Habila Adamu and his family were awakened by the sound of someone pounding on the front door of their simple home in northern Nigeria. It was 11 p.m., well past the hour for a neighborly visit, so the only reason for someone to be at the door was an emergency or, worse, an attack on their village.

The pounding on the door was followed by the sound of men yelling for Habila to come out with his family.

Habila rushed to get dressed. When he entered the front room with his wife, Vivian, and their young son close behind, he faced intruders wearing robes and masks. One was armed with an AK-47. Habila said a short prayer to the Lord.

After announcing that they were there to do the work of Allah, the men began to question Habila. They asked him his name, his profession, whether he was a policeman or in the military, and whether he was a Christian or Muslim.

“I am a Christian,” he replied.

Vivian was terrified, knowing the men were members of Boko Haram.

The intruders told Habila that they were giving him the opportunity to live — and live a better life — if he would only become a Muslim and say the shahada [Islamic profession of faith that includes, “There is no god but Allah, and Muhammad is his messenger”]. They even asked him to join them as a member of Boko Haram.

All the while, Habila was prepared to die. “I am a Christian and will always remain a Christian,” he replied, “even to death.”

Dying Is Great Gain

Turning to Vivian, one of the men said, “If your husband does not cooperate with us, you will watch him die.”

Believing that her husband’s death was imminent, Vivian cried with fear and grief.

The intruders repeated their offer to Habila, and he again refused.

“Your husband is stubborn,” the men told Vivian. They asked her why she couldn’t convince him to deny Christ and live a good life.

“Don’t worry,” Habila told his wife as the rifle was aimed at his head. “The death of a Christian is a great gain, not a loss.”

The men looked back at Vivian and demanded that she bring them all the money they had. She scoured the rooms of their small home, grabbing anything of value that she could find in hope that the men would be satisfied and spare her husband’s life. But it wasn’t enough.

The man with the AK-47 placed the barrel next to Habila’s mouth. “Since you refuse to become a Muslim,” he said, “here is your reward!” Then he pulled the trigger.

Habila fell to the floor as blood streamed from his face. Vivian cried out in horror.

“Shut up, woman!” yelled one of the attackers. “If you try to get help, we will find you and kill you and your child.” The men kicked Habila’s leg to make sure he was dead. Satisfied that they had done Allah a service, they chanted, “Allahu Akbar [Allah is great]!” and then left the house.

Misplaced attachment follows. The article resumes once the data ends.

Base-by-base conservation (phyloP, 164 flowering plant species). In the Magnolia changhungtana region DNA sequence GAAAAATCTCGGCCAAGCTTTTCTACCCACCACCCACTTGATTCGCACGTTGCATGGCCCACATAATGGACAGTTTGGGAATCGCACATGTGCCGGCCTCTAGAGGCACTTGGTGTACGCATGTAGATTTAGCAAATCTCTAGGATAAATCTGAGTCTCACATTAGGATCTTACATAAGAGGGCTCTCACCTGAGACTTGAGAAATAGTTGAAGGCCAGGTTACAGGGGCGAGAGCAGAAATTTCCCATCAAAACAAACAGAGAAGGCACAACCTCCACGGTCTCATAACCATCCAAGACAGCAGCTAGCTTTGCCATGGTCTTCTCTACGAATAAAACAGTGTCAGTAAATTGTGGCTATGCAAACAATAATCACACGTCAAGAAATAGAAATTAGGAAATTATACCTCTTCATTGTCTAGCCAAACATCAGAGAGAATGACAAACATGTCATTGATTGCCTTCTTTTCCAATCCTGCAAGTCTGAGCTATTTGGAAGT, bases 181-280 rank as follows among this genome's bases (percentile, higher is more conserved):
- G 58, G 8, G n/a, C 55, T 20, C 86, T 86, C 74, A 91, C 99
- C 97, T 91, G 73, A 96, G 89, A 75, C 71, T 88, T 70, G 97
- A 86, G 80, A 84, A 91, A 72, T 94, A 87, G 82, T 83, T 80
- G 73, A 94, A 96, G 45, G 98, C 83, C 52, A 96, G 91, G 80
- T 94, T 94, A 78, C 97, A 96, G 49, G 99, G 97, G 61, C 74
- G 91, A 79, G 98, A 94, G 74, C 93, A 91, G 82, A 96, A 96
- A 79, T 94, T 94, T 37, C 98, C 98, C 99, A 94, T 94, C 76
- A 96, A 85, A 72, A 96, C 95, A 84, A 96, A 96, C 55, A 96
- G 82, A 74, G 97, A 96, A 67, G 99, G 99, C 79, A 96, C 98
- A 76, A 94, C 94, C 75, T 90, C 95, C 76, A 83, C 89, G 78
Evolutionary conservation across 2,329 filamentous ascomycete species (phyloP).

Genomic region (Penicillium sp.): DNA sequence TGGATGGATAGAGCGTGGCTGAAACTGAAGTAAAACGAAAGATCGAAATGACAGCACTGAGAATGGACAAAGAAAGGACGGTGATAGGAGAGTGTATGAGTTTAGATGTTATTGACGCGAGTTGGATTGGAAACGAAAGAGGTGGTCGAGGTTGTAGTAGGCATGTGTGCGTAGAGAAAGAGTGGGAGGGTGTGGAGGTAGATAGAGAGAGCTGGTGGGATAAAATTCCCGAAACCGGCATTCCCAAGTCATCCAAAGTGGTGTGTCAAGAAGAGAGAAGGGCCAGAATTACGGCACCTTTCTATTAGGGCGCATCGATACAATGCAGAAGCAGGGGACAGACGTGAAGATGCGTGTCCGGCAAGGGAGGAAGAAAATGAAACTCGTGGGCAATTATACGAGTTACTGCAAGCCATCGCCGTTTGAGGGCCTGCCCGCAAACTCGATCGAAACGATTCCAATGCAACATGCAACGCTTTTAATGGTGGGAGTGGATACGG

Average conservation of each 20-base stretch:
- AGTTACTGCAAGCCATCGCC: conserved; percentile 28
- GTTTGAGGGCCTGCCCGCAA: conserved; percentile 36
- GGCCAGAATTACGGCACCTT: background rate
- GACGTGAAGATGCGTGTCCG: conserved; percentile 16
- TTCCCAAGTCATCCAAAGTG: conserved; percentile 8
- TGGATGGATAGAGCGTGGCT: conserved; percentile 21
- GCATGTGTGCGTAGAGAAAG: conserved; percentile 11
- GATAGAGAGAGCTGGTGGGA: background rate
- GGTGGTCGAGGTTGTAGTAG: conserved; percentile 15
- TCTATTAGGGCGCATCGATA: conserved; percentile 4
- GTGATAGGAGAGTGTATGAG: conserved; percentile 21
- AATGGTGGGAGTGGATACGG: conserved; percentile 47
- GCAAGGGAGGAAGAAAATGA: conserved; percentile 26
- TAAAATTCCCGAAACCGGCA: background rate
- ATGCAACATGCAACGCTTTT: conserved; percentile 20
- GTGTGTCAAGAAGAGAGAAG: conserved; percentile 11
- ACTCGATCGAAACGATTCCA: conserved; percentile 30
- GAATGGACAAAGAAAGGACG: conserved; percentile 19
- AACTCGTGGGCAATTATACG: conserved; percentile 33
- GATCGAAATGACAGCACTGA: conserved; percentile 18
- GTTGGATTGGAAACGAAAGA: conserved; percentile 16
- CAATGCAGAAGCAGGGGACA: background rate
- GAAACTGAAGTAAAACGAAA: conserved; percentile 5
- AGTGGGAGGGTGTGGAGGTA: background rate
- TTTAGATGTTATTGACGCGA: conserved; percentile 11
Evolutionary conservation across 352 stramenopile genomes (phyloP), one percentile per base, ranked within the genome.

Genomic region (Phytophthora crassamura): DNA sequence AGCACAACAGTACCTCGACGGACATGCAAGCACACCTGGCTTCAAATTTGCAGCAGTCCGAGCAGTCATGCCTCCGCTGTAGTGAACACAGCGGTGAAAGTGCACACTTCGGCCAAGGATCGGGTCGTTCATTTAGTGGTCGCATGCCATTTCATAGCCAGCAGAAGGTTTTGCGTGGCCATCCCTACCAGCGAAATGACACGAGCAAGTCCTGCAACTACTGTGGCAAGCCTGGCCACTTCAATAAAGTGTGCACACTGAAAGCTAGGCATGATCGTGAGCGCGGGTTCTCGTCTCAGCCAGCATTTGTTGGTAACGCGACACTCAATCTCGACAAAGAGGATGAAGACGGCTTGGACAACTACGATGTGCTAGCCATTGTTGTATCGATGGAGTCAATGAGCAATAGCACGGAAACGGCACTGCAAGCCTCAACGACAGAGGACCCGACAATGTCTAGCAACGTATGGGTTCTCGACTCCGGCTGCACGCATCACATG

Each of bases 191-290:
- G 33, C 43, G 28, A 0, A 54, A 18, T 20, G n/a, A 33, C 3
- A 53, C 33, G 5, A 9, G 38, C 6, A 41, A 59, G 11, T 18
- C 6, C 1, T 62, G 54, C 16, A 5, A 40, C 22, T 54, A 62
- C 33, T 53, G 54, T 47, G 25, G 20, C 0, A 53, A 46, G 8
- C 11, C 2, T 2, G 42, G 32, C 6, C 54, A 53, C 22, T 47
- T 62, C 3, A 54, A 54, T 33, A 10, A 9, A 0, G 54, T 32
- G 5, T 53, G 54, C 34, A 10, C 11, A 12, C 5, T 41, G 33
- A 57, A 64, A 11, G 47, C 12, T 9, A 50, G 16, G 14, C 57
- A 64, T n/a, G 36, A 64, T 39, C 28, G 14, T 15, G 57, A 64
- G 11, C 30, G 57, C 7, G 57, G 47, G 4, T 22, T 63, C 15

Minutes passed, and the pool of blood expanded around Habila’s body. As Vivian cried over her husband, she heard him gasp, “I am still alive. Please get help.”

Her heart filled with hope as she rose quickly from the floor. She struggled to open the door of the fence in their yard before realizing the attackers had locked it. She finally managed to leave the house and run to her neighbor’s home. The neighbors called the police for help, but they never arrived. Habila didn’t get to a hospital until 6 a.m. the next morning.

The Only Survivors

During that attack in November 2012, Boko Haram raided the homes of more than 30 members of Habila’s church. All of them refused to convert to Islam, choosing to die rather than turn their backs on Christ. Habila and his family were the only survivors.

Habila was transferred to several hospitals in an attempt to get him the medical attention he needed. When his medical records were later reviewed, a medical worker said that it was only by God’s grace that he survived.

Habila was scheduled to undergo a bone graft to repair his cheekbone, which was destroyed by the bullet. But before doctors began the operation, they were shocked to see that his cheekbone had healed. There was no need for the graft.

Even after the attack, Habila continues to share his testimony with others. When a VOM worker asked him how he feels about those who shot him, he said, “We are condemned criminals. … Christ died for us. … He loves us. That’s why we must show that love to the people that hate us. Since that day, I pray to God, ‘God, forgive them. God, forgive them.’ My prayer is that [they will know the truth and] be saved, not to be condemned. I love them. … Even if I have the opportunity to see them, I will hug them and I will pray for them.”

When asked how he could forgive the men who tried to kill him, Habila replied, “Because Christ is love. The God I am serving is love. … He commands us to love each other.”

Habila refused to deny Christ when faced with death. Others succumb to the pressure out of fear, but God is also able to redeem them.

Nigerian Christian Shot in Face by Boko Haram, Survives Attack
Categories: Stories from the Field

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